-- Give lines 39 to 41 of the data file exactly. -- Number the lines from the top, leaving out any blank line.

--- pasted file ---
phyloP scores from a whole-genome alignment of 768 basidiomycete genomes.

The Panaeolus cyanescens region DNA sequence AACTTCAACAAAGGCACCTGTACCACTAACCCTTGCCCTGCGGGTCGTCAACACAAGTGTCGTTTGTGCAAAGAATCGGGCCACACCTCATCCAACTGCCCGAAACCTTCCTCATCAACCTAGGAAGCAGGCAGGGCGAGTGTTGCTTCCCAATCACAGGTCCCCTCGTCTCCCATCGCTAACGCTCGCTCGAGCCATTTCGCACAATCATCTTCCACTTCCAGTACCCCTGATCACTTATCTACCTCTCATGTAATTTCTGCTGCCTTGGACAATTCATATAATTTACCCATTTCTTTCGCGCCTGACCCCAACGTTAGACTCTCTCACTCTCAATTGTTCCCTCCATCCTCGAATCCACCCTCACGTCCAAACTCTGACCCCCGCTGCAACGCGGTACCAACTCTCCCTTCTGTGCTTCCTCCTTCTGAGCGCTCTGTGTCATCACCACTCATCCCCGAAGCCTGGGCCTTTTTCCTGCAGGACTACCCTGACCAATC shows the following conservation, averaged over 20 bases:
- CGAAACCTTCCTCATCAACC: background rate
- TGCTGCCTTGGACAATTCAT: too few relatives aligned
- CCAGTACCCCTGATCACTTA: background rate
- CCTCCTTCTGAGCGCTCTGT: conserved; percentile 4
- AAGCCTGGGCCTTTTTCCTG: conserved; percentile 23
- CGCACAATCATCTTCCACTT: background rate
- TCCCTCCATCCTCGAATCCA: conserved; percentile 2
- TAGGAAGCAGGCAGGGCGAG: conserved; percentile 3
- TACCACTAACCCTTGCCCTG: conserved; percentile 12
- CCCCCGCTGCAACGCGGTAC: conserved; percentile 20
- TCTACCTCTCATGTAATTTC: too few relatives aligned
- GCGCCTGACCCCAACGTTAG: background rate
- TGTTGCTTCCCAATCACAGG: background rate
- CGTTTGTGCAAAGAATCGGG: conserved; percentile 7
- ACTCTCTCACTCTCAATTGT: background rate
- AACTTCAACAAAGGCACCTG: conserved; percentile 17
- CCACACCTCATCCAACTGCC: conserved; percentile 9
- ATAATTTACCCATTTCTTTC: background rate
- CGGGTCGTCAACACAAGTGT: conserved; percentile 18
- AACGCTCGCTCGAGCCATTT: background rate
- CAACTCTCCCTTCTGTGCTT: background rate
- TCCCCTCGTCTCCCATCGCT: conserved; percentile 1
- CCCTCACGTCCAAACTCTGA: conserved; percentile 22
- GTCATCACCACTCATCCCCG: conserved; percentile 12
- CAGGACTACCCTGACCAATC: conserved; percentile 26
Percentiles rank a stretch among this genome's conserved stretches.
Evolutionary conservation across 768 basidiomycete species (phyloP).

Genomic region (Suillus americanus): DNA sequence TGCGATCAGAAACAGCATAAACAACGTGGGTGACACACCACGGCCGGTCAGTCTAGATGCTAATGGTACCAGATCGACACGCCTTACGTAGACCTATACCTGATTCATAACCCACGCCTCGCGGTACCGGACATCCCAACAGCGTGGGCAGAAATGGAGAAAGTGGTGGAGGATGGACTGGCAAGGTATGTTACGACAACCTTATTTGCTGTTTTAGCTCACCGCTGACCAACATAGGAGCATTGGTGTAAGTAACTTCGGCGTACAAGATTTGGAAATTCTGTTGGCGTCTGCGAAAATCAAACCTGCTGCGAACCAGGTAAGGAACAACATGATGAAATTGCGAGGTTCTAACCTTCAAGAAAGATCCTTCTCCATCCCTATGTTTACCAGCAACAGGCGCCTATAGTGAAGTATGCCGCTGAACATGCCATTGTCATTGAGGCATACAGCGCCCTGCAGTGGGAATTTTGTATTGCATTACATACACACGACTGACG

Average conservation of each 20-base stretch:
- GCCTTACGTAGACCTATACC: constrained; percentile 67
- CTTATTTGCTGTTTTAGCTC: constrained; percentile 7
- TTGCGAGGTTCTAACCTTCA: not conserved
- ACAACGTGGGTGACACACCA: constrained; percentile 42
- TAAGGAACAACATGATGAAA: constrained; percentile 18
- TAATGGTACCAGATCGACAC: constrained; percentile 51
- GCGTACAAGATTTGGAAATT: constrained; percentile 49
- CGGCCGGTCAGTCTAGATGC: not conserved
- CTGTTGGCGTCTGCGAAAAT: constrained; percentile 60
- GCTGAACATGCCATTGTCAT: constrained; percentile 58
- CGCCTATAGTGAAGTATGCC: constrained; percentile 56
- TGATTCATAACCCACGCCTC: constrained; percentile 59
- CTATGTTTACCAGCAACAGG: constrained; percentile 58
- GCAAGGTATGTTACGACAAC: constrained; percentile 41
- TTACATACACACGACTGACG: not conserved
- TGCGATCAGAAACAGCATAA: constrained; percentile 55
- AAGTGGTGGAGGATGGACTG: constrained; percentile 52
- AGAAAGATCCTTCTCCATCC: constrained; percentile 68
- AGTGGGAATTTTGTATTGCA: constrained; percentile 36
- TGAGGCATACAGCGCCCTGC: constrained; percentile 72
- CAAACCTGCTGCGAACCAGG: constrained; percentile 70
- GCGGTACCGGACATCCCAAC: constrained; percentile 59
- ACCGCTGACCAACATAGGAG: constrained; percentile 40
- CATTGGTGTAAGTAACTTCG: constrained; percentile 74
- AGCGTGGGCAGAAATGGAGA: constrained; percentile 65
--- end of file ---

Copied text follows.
- CGGCCGGTCAGTCTAGATGC: not conserved
- CTGTTGGCGTCTGCGAAAAT: constrained; percentile 60
- GCTGAACATGCCATTGTCAT: constrained; percentile 58